Initial image samples from the new Lumia 1020 provided by Nokia have us eager to start snapping our own gallery. Click on any image to view it in high resolution.

Nokia is already showing off the imaging capabilities of the Lumia 1020 smartphone it announced yesterday

The samples show off the photographic possibilities made possible by the device's 41MP imaging sensor, an iteration of the groundbreaking technology the company debuted last year in the 808 PureView phone. While the 41MP spec and 34MP to 38MP maximum file output size (depending on aspect ratio) sounds impressive, the real value of such high pixel density lies in oversampling for a higher quality image output at more manageable files sizes. The Lumia 1020 allows you to simultaneously shoot both a full-resolution capture and an oversampled, immediately shareable 5MP version of every image. (If you really want to delve into the science of oversampling, check out Nokia's whitepaper on the Lumia 1020, and specifically page 6.)

And while the 808 was the first phone to showcase this technology, expectations are even higher for the Windows Phone 8-powered Lumia 1020, which Nokia says offers completely redesigned sensor hardware. We think the Lumia 1020's 41MP 1/1.5" back-side-illuminated sensor might hold even more promising photographic potential with its more modern design, combined with a faster aperture.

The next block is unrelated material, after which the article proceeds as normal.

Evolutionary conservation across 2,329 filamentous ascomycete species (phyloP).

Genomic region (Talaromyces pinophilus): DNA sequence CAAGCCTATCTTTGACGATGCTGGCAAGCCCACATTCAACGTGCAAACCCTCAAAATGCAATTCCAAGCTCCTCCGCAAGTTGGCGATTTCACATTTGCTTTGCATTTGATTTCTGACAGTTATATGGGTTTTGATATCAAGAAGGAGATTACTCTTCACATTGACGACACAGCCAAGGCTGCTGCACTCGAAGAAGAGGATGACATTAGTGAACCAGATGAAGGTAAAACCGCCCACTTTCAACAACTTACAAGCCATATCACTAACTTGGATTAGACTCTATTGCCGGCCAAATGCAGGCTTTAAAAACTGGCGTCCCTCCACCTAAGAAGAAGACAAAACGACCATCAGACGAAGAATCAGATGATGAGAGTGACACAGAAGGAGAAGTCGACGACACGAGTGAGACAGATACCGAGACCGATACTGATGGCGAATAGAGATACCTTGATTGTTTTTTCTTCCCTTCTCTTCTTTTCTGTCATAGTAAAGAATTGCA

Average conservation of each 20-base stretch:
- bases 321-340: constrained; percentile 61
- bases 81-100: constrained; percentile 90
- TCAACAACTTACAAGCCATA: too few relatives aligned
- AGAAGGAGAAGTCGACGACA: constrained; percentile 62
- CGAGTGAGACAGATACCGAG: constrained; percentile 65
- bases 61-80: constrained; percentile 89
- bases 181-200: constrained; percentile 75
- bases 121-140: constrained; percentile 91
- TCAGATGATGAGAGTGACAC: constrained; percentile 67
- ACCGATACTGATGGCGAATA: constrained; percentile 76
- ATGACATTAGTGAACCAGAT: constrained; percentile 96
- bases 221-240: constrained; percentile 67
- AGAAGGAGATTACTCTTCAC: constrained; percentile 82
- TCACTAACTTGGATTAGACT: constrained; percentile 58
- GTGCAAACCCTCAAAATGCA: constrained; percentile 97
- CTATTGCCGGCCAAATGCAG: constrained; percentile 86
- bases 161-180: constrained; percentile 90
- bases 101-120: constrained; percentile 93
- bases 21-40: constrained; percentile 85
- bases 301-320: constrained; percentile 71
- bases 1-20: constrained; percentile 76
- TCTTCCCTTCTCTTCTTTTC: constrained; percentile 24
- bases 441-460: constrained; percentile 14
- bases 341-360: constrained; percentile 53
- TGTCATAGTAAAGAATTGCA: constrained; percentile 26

Although the 1020's sensor is around 30% smaller than the one found in the 808, it's still larger than the 1/1.7" type found in most high-end enthusiast compact cameras. The Lumia 1020's aperture is also 1/3EV faster (F2.2 vs F2.4), which makes up for much of the difference in sensor size.

The 808's front-side-illuminated sensor didn't perform as well as its spec may have suggested. When tested by DxOMark, the 808 performed only slightly better than a 5-year-old-camera — specifically the Canon PowerShot G9. The 808's Nokia/Toshiba sensor was larger and several years newer than the G9's, yet it barely out-performed it. It was noticeably out-done by a contemporary camera, Canon's S100. Both the Nokia and the S100 used FSI CMOS sensors and yet the S100 was found to be noticeably better. This means there's considerable room for the new BSI sensor in the 1020 to improve over the 808's: meaning we may finally see a smartphone that's not just a match for the latest mainstream compacts, but one that can compete with some of the best enthusiast compacts on the market.

The Lumia 1020 also employs optical image stabilization, a six-element Zeiss lens and a new Nokia-developed Pro Cam app, which seem to result in some impressive initial samples provided by the Finnish phone maker today. 

While we'll wait to make any real conclusions until we can take our own sample images with the Lumia 1020, our hands-on with the device at yesterday's press event in New York City has us eager to see more.